On closer inspection, they uncovered what they regard as an artificial cave that descends beneath that area. The structure consists of a narrow, 50-foot-long diagonal tunnel leading down to an open area with a 7-gallon, plaster-lined basin for collecting water. An underground spring supplied water that fell into the basin from a small opening in the tunnel's side, creating an artificial waterfall. The small quantity of water yielded by such a major construction project argues against its use as a well, Prufer says.

"[This project] was intended to reproduce a water-bearing cave on a miniature scale, allowing the residents of the site to center their community over a feature with mythic and sacred qualities," Prufer holds.

Artificial caves had a domestic side as well, according to Brady. In the southern lowlands of Guatemala and Honduras, where natural caves are scarce, ancient Maya houses frequently contain large earthen pits known as chultuns. Separate chambers built into the sides of chultuns were big enough for a person to crawl into, and many include wall niches in which pottery and other items were placed.

Although chultuns have attracted relatively little systematic research, the ancient Maya probably regarded them as household caves in which to conduct rituals, Brady asserts. Hundreds of such chultuns dot the residential landscape of major Classic-era sites such as Tikal in Guatemala.

Nearer to the gods

Contrary to traditional theories, complex Maya beliefs may have inspired poor folk in the hinterlands as much as they did the governing elite in Classic-era centers.

Crucial evidence for this possibility comes from discoveries of rural Maya burials in rock shelters. These structures consist of stone walls erected around depressions in hills or mountains. In poor communities, rock shelters were used to bury the dead at the gate of mythical "creation caves," says David M. Glassman of Southwest Texas State University in San Marcos.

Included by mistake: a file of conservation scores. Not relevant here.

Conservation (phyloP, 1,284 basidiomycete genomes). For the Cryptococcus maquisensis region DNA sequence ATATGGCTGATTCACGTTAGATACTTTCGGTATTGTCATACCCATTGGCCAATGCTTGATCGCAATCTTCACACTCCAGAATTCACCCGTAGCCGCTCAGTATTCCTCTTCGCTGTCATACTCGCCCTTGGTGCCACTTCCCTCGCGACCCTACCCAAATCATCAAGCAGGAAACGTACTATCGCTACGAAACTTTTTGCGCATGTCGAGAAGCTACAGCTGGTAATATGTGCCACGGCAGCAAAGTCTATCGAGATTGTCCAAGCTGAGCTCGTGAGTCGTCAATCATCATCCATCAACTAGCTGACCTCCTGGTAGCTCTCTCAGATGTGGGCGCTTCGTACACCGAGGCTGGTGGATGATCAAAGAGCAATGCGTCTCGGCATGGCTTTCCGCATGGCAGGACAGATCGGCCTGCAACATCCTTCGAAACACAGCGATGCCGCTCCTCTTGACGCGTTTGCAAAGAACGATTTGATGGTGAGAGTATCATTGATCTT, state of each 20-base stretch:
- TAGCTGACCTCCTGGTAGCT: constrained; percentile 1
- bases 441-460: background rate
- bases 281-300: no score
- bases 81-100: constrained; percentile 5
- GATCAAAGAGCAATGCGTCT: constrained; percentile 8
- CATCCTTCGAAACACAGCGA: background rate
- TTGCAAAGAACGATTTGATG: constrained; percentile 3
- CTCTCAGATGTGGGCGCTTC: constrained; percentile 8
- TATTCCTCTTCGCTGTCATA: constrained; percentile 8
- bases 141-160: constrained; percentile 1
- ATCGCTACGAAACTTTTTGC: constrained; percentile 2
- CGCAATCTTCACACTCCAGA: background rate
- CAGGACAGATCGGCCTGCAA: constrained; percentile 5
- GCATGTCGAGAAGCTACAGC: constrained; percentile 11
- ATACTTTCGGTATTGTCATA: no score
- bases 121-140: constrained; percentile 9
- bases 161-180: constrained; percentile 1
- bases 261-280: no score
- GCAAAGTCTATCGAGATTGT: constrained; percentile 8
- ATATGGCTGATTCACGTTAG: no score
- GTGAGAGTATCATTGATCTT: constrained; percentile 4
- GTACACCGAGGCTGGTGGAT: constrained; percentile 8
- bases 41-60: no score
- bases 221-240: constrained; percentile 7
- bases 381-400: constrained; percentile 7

In contrast, ancient Maya royalty were buried in tombs that symbolized caves and in some cases even contain artificial stalactites, Glassman asserts. Upon dying, Maya bigwigs thus gained direct access to the supernatural underworld that had issued their founding ancestors.

"All settlements, large and small, shared the religious ideology of the Maya elite, yet expressed and celebrated it in different ways and with different resources," Glassman contends.

In the Maya Mountains of southern Belize, he and his colleagues have excavated a rock shelter located just below the entrance to a natural cave. The shelter contains skeletal remains of more than 150 people, all lying in a flexed position facing the cave's entrance. Items placed in the graves include pottery, obsidian blades, and various types of rock.

In the past few years, other researchers have found other rock-shelter cemeteries in the same region of Belize.

Prufer's group discovered human skeletons in three natural rock shelters high in the Maya Mountains, not far from the ruins of Muklebal Tzul. Skeletal remnants of 13 individuals have been tallied so far.

Pottery styles and radiocarbon dates indicate that these rock shelters were used as cemeteries as early as 300 B.C., several centuries before intensive settlement of the area.

Soil in each of the burial sites contains dense concentrations of shells from a freshwater snail eaten by the ancient Maya. Large numbers of these shells have also turned up at the entrances to 16 Maya caves that were used for ritual activities. Prufer says that the shells were associated with sacred concepts of water, fertility, birth, and death.

Modern Maya groups continue to revere these snails. Several anthropologists have discovered offerings of snail shells recently left in niches at cave openings.